Review: ‘Armageddon Time,’ starring Anne Hathaway, Jeremy Strong, Banks Repeta, Jaylin Webb and Anthony Hopkins

October 30, 2022

by Carla Hay

Banks Repeta and Anthony Hopkins in “Armageddon Time” (Photo courtesy of Anne Joyce/Focus Features)

“Armageddon Time”

Directed by James Gray

Culture Representation: Taking place in 1980 in New York City, the dramatic film “Armageddon Time” (inspired by director James Gray’s own childhood) features a predominantly white cast of characters (with a few African Americans) representing the working-class, middle-class and wealthy.

Culture Clash: An 11-year-old, middle-class Jewish boy, who befriends a working-class African American boy from school, learns some of life’s harsh lessons about bigotry and privilege. 

Culture Audience: “Armageddon Time” will appeal primarily to people interested in retro movies that explore the loss of innocence in childhood.

Jaylin Webb and Banks Repeta in “Armageddon Time” (Photo courtesy of Focus Features)

The talented cast’s performances elevate “Armageddon Time,” a drama that apparently wants to condemn racism, antisemitism and social class snobbery. Ultimately, the movie doesn’t have anything new to say about people who enable these types of bigotry. The cast members’ acting should maintain most viewers’ interest, but parts of “Armageddon Time” (written and directed by James Gray) might annoy or bore viewers who feel like they’ve seen this type of “loss of childhood innocence experienced by a future movie director” many times already.

That’s because there have been several movie directors who’ve done movies based on their real childhoods, with the childhood versions of themselves as the protagonists of the movies. In these semi-autobiographical or autobiographical films, these directors depict their childhood selves as inquisitive, imaginative and often misunderstood by many people around them. The child has at least one parent who usually doesn’t encourage the child’s artistic inclinations, because the parent thinks it’s not a good career choice to be any type of artist.

All of these clichés are in “Armageddon Time,” Gray’s dramatic retelling of what his life was like for a pivotal two-month period when he was 11 years old. “Armageddon Time”—which takes place from September to November 1980, mostly in New York City’s Queens borough—can be considered semi-autobiographical, because the characters in the movie are based on real people without using the real people’s names, except for members of Donald Trump’s family. At a certain point in the movie, viewers can easily predict where this movie is going and what it’s attempting to say.

However, because the cast members deliver good performances and have believable chemistry with each other, “Armageddon Time” has moments that can be entertaining and compelling. “Armageddon Time” had its world premiere at the 2022 Cannes Film Festival in France. The movie then made the rounds at several other film festivals in 2022, including the Telluride Film Festival in Colorado, the Zurich Film Festival in Switzerland, and the New York Film Festival in New York City.

The story is told from the perspective of 11-year-old Paul Graff (played by Banks Repeta, also known as Michael Banks Repeta), who has talent for drawing illustrations of people. Paul has a mischievous side where he makes caricatures or illustration parodies of people he knows. He’s also a science-fiction enthusiast who has created an original superhero character named Captain United.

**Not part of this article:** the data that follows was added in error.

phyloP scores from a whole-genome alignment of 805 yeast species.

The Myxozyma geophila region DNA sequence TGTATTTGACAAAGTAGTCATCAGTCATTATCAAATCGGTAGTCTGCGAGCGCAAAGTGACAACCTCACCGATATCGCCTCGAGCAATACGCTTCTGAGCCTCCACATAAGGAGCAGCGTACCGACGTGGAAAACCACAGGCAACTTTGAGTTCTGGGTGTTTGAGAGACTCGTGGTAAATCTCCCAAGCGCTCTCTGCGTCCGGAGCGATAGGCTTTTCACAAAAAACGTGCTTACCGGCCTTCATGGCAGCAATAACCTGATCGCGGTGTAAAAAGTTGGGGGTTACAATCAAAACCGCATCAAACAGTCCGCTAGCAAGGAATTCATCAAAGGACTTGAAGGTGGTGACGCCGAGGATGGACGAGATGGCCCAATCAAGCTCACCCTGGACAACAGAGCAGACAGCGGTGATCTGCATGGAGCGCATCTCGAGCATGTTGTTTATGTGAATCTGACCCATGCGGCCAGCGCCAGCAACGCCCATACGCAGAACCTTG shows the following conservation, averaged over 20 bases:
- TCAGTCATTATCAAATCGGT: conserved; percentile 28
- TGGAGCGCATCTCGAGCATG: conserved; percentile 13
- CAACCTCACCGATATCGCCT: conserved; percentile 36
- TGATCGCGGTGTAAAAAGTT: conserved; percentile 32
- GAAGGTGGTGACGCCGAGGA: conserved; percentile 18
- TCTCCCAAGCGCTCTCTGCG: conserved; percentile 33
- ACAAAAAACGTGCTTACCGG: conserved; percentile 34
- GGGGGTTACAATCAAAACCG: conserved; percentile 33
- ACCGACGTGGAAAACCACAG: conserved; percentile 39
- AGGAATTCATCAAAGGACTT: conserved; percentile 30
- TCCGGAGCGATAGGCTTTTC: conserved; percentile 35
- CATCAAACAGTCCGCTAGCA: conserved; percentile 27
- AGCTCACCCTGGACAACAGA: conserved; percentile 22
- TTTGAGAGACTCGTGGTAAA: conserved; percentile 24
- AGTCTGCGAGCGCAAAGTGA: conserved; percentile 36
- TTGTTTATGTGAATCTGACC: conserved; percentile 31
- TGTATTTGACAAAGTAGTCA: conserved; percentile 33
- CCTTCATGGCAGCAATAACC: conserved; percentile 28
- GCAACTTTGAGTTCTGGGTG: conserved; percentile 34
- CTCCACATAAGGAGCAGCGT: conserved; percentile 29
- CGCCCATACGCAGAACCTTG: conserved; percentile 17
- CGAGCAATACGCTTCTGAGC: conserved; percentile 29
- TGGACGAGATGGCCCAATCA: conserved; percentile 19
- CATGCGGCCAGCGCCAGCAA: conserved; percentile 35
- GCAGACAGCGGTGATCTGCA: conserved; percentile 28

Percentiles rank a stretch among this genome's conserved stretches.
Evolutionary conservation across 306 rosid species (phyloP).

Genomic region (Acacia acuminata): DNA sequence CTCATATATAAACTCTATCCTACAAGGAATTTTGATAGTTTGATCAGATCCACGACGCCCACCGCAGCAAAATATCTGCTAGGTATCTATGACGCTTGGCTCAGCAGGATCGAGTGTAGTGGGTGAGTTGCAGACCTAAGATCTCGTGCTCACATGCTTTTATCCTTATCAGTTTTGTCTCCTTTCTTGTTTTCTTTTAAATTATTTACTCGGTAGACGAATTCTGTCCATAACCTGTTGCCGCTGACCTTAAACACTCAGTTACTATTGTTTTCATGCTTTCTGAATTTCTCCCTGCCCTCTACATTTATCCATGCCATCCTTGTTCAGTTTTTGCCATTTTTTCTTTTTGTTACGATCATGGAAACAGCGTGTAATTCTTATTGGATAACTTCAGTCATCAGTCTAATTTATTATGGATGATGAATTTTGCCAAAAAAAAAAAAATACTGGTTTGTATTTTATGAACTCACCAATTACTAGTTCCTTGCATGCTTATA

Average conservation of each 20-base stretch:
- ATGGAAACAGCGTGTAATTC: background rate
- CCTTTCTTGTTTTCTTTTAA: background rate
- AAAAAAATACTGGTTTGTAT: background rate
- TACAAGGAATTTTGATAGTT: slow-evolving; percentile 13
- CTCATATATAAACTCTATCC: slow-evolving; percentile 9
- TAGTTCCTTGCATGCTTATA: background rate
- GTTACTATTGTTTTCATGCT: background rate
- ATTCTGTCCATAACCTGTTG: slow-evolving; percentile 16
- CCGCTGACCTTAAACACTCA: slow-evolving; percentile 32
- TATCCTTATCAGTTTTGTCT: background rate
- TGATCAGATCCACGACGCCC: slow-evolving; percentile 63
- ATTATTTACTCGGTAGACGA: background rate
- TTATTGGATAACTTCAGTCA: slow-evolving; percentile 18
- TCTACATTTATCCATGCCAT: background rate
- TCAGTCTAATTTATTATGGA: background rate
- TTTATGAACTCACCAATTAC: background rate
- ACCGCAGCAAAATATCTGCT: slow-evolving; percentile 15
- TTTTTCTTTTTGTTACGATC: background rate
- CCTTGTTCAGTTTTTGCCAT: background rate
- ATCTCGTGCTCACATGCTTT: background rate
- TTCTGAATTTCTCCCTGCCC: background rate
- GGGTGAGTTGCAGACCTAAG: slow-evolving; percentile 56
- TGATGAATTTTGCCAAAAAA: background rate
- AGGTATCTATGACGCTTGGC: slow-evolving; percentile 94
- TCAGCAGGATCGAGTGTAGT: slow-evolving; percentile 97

In the beginning of the movie, it’s September 8, 1980—Paul’s first day of school as a sixth grader at P.S. 173, a public school in Queens. One of the first things that happens in a classroom led by a cranky teacher named Mr. Turkeltaub (played by Andrew Polk) is that Mr. Turkeltaub has found a drawing that depicts him as a turkey. An infuriated Mr. Turkeltaub demands to know who made the drawing, and Paul eventually confesses that he did it.

Just a few minutes later, a classmate named Johnny Davis (played by Jaylin Webb) tells a harmless joke as a reply to the teacher’s question. Johnny’s flippant response gets Mr. Turkeltaub even angrier. He hisses at Johnny as he points to Johnny’s head, “You’ve got nothing up here.” Johnny snaps back, “Look who taught me.”

Paul and Johnny both get mild punishments for their disobedience, as Mr. Turkeltaub orders them to clean the chalkboard in the classroom. Johnny and Paul become very fast friends from this shared bonding experience. Their friendship is defined by a lot of the rebellious things that they do together.

Johnny and Paul also share a passion for outer space. Johnny dreams of becoming an astronaut for NASA, while Paul wants to illustrate comic books about space travel. Although both boys talk about a lot of things with each other immediately, they’re not as up front about each other’s home lives when they first meet.

Paul’s family is middle-class, but he lies to Johnny by saying that his family is rich. Johnny, who doesn’t like to talk about his parents, comes from a low-income household and lives with his grandmother (played by Marjorie Johnson, in a quick cameo), whom Johnny describes as “forgetful.” (It’s implied that she has dementia.) Eventually, Johnny opens up to Paul about what’s really going on with him at home, but Paul keeps up the lie about his parents being rich for as long as Paul can keep telling this lie.

Paul’s tight-knight family at home consists of his energetic mother Esther Graff (played by Anne Hathaway), who is the president of P.S. 173’s Parent Teacher Association; his stern father Irving Graff (played by Jeremy Strong), who is an engineer; and Paul’s smug older brother Ted Graff (played by Ryan Sell), who is about 15 years old and almost the opposite of Paul. Ted is a popular, outgoing student at his private school, and he gets good grades. Paul is introverted, somewhat of a loner, and an average student, even though he has the intelligence to get better grades in school. Paul is much closer to his mother than he is to his father, who has a bad temper and tells Paul that being an artist is not a wise occupation.

Frequent visitors to the Graff home for family dinners are Paul’s grandparents, aunts and uncles. Esther’s father Aaron Rabinowitz (played by Anthony Hopkins), who is from the United Kingdom, is Paul’s favorite of these relatives. Grandfather Aaron is kind and patient with Paul, who feels like Aaron is the only family member who truly accepts Paul for who Paul is. Aaron is also the only one in this family who teaches Paul the realities of antisemitism and racism and how not to be a bigot.

Many of the Graff/Rabinowitz family members, including Aaron, are originally from Europe and survivors of the Holocaust. Aaron’s mother was a Ukrainian refugee who eventually settled in England. Aaron and his wife Mickey Rabinowitz (played by Tovah Feldshuh) are both retired schoolteachers. Other relatives who are in the story are Paul’s aunt Ruth (played by Marcia Haufrecht) and uncle Louis (played by Teddy Coluca), who are both very opinionated.